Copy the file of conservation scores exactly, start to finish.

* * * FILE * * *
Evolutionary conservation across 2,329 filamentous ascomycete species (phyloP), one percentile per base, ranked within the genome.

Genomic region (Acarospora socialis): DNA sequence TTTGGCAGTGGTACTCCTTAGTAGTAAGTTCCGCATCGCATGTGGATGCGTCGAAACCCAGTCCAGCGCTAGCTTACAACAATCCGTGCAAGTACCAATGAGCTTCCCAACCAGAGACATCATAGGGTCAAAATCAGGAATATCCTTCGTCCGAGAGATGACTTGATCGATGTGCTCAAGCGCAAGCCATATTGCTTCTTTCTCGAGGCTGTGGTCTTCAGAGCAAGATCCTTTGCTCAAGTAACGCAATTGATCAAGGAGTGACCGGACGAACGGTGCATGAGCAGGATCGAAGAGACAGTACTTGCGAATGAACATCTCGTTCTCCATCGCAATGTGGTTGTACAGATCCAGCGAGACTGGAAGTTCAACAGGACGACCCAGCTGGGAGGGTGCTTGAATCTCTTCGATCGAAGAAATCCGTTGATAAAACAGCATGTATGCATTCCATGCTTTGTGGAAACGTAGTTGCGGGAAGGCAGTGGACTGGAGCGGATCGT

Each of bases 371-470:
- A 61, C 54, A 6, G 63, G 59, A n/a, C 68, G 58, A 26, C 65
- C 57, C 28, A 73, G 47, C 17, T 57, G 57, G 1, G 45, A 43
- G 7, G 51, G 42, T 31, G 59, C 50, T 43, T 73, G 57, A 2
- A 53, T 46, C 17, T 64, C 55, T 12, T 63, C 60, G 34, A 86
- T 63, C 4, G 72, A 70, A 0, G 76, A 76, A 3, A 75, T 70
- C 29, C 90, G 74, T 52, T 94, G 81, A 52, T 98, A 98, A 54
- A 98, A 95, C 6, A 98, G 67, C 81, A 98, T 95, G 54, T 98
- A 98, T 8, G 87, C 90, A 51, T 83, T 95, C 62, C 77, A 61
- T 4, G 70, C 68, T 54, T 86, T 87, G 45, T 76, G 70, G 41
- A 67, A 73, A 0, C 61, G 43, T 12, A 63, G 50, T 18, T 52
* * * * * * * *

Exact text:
Evolutionary conservation across 2,329 filamentous ascomycete species (phyloP), one percentile per base, ranked within the genome.

Genomic region (Acarospora socialis): DNA sequence TTTGGCAGTGGTACTCCTTAGTAGTAAGTTCCGCATCGCATGTGGATGCGTCGAAACCCAGTCCAGCGCTAGCTTACAACAATCCGTGCAAGTACCAATGAGCTTCCCAACCAGAGACATCATAGGGTCAAAATCAGGAATATCCTTCGTCCGAGAGATGACTTGATCGATGTGCTCAAGCGCAAGCCATATTGCTTCTTTCTCGAGGCTGTGGTCTTCAGAGCAAGATCCTTTGCTCAAGTAACGCAATTGATCAAGGAGTGACCGGACGAACGGTGCATGAGCAGGATCGAAGAGACAGTACTTGCGAATGAACATCTCGTTCTCCATCGCAATGTGGTTGTACAGATCCAGCGAGACTGGAAGTTCAACAGGACGACCCAGCTGGGAGGGTGCTTGAATCTCTTCGATCGAAGAAATCCGTTGATAAAACAGCATGTATGCATTCCATGCTTTGTGGAAACGTAGTTGCGGGAAGGCAGTGGACTGGAGCGGATCGT

Each of bases 371-470:
- A 61, C 54, A 6, G 63, G 59, A n/a, C 68, G 58, A 26, C 65
- C 57, C 28, A 73, G 47, C 17, T 57, G 57, G 1, G 45, A 43
- G 7, G 51, G 42, T 31, G 59, C 50, T 43, T 73, G 57, A 2
- A 53, T 46, C 17, T 64, C 55, T 12, T 63, C 60, G 34, A 86
- T 63, C 4, G 72, A 70, A 0, G 76, A 76, A 3, A 75, T 70
- C 29, C 90, G 74, T 52, T 94, G 81, A 52, T 98, A 98, A 54
- A 98, A 95, C 6, A 98, G 67, C 81, A 98, T 95, G 54, T 98
- A 98, T 8, G 87, C 90, A 51, T 83, T 95, C 62, C 77, A 61
- T 4, G 70, C 68, T 54, T 86, T 87, G 45, T 76, G 70, G 41
- A 67, A 73, A 0, C 61, G 43, T 12, A 63, G 50, T 18, T 52